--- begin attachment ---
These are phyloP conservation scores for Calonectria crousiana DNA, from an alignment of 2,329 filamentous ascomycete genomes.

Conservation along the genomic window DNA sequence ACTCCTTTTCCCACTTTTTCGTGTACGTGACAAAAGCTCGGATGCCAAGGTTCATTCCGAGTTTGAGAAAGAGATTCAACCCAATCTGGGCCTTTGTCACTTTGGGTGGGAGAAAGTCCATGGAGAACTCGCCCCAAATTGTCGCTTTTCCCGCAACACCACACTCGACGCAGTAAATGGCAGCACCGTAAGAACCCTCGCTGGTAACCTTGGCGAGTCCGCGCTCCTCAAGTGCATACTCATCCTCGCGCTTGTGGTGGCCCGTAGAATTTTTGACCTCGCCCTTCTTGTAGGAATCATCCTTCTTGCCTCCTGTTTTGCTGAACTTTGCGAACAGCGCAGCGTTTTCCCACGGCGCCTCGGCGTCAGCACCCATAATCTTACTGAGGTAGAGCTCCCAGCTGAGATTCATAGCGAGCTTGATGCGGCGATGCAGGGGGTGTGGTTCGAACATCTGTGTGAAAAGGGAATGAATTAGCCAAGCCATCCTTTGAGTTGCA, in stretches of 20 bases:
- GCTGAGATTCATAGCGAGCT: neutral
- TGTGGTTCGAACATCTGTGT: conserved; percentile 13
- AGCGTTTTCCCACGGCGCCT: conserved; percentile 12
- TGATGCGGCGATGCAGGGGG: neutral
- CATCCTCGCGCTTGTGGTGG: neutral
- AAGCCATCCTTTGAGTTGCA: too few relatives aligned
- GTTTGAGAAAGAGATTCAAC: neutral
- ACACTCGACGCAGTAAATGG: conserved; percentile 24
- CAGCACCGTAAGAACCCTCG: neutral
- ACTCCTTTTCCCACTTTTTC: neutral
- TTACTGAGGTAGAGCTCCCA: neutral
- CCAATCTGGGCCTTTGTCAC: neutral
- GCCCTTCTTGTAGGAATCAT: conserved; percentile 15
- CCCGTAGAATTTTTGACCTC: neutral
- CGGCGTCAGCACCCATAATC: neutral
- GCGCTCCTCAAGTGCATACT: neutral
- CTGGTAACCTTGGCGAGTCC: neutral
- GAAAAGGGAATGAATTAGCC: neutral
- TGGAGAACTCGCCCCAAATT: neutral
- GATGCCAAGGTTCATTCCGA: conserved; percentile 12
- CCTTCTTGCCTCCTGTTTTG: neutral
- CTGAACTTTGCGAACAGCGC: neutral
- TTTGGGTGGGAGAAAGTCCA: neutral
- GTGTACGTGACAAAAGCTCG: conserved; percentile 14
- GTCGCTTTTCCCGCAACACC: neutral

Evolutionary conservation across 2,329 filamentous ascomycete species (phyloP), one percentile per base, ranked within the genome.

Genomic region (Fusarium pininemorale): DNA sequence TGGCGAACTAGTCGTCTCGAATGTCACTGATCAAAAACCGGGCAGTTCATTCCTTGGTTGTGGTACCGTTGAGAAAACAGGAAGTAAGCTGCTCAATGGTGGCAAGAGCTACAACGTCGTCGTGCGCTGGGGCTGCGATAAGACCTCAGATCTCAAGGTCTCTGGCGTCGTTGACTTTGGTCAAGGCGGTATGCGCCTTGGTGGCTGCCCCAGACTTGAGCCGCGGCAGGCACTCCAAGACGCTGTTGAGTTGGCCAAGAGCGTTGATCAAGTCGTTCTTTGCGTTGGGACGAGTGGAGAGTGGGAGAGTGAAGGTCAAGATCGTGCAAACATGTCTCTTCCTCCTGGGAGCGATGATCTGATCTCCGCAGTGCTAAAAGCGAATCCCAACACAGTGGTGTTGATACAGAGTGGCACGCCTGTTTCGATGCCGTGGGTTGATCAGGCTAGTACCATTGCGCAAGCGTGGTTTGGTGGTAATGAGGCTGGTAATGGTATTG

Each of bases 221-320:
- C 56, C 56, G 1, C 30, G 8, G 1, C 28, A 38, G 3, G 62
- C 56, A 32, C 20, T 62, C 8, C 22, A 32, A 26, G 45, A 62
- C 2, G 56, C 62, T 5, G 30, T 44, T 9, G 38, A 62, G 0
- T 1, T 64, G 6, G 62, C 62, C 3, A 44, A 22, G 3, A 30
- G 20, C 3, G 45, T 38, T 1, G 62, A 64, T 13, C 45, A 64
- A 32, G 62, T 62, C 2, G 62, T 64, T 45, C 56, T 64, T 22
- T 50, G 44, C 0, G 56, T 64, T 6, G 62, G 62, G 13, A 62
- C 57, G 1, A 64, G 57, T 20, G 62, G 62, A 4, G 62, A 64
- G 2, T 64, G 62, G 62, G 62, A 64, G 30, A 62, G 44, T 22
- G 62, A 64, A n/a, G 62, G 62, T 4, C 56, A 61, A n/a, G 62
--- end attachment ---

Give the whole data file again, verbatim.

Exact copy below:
These are phyloP conservation scores for Calonectria crousiana DNA, from an alignment of 2,329 filamentous ascomycete genomes.

Conservation along the genomic window DNA sequence ACTCCTTTTCCCACTTTTTCGTGTACGTGACAAAAGCTCGGATGCCAAGGTTCATTCCGAGTTTGAGAAAGAGATTCAACCCAATCTGGGCCTTTGTCACTTTGGGTGGGAGAAAGTCCATGGAGAACTCGCCCCAAATTGTCGCTTTTCCCGCAACACCACACTCGACGCAGTAAATGGCAGCACCGTAAGAACCCTCGCTGGTAACCTTGGCGAGTCCGCGCTCCTCAAGTGCATACTCATCCTCGCGCTTGTGGTGGCCCGTAGAATTTTTGACCTCGCCCTTCTTGTAGGAATCATCCTTCTTGCCTCCTGTTTTGCTGAACTTTGCGAACAGCGCAGCGTTTTCCCACGGCGCCTCGGCGTCAGCACCCATAATCTTACTGAGGTAGAGCTCCCAGCTGAGATTCATAGCGAGCTTGATGCGGCGATGCAGGGGGTGTGGTTCGAACATCTGTGTGAAAAGGGAATGAATTAGCCAAGCCATCCTTTGAGTTGCA, in stretches of 20 bases:
- GCTGAGATTCATAGCGAGCT: neutral
- TGTGGTTCGAACATCTGTGT: conserved; percentile 13
- AGCGTTTTCCCACGGCGCCT: conserved; percentile 12
- TGATGCGGCGATGCAGGGGG: neutral
- CATCCTCGCGCTTGTGGTGG: neutral
- AAGCCATCCTTTGAGTTGCA: too few relatives aligned
- GTTTGAGAAAGAGATTCAAC: neutral
- ACACTCGACGCAGTAAATGG: conserved; percentile 24
- CAGCACCGTAAGAACCCTCG: neutral
- ACTCCTTTTCCCACTTTTTC: neutral
- TTACTGAGGTAGAGCTCCCA: neutral
- CCAATCTGGGCCTTTGTCAC: neutral
- GCCCTTCTTGTAGGAATCAT: conserved; percentile 15
- CCCGTAGAATTTTTGACCTC: neutral
- CGGCGTCAGCACCCATAATC: neutral
- GCGCTCCTCAAGTGCATACT: neutral
- CTGGTAACCTTGGCGAGTCC: neutral
- GAAAAGGGAATGAATTAGCC: neutral
- TGGAGAACTCGCCCCAAATT: neutral
- GATGCCAAGGTTCATTCCGA: conserved; percentile 12
- CCTTCTTGCCTCCTGTTTTG: neutral
- CTGAACTTTGCGAACAGCGC: neutral
- TTTGGGTGGGAGAAAGTCCA: neutral
- GTGTACGTGACAAAAGCTCG: conserved; percentile 14
- GTCGCTTTTCCCGCAACACC: neutral

Evolutionary conservation across 2,329 filamentous ascomycete species (phyloP), one percentile per base, ranked within the genome.

Genomic region (Fusarium pininemorale): DNA sequence TGGCGAACTAGTCGTCTCGAATGTCACTGATCAAAAACCGGGCAGTTCATTCCTTGGTTGTGGTACCGTTGAGAAAACAGGAAGTAAGCTGCTCAATGGTGGCAAGAGCTACAACGTCGTCGTGCGCTGGGGCTGCGATAAGACCTCAGATCTCAAGGTCTCTGGCGTCGTTGACTTTGGTCAAGGCGGTATGCGCCTTGGTGGCTGCCCCAGACTTGAGCCGCGGCAGGCACTCCAAGACGCTGTTGAGTTGGCCAAGAGCGTTGATCAAGTCGTTCTTTGCGTTGGGACGAGTGGAGAGTGGGAGAGTGAAGGTCAAGATCGTGCAAACATGTCTCTTCCTCCTGGGAGCGATGATCTGATCTCCGCAGTGCTAAAAGCGAATCCCAACACAGTGGTGTTGATACAGAGTGGCACGCCTGTTTCGATGCCGTGGGTTGATCAGGCTAGTACCATTGCGCAAGCGTGGTTTGGTGGTAATGAGGCTGGTAATGGTATTG

Each of bases 221-320:
- C 56, C 56, G 1, C 30, G 8, G 1, C 28, A 38, G 3, G 62
- C 56, A 32, C 20, T 62, C 8, C 22, A 32, A 26, G 45, A 62
- C 2, G 56, C 62, T 5, G 30, T 44, T 9, G 38, A 62, G 0
- T 1, T 64, G 6, G 62, C 62, C 3, A 44, A 22, G 3, A 30
- G 20, C 3, G 45, T 38, T 1, G 62, A 64, T 13, C 45, A 64
- A 32, G 62, T 62, C 2, G 62, T 64, T 45, C 56, T 64, T 22
- T 50, G 44, C 0, G 56, T 64, T 6, G 62, G 62, G 13, A 62
- C 57, G 1, A 64, G 57, T 20, G 62, G 62, A 4, G 62, A 64
- G 2, T 64, G 62, G 62, G 62, A 64, G 30, A 62, G 44, T 22
- G 62, A 64, A n/a, G 62, G 62, T 4, C 56, A 61, A n/a, G 62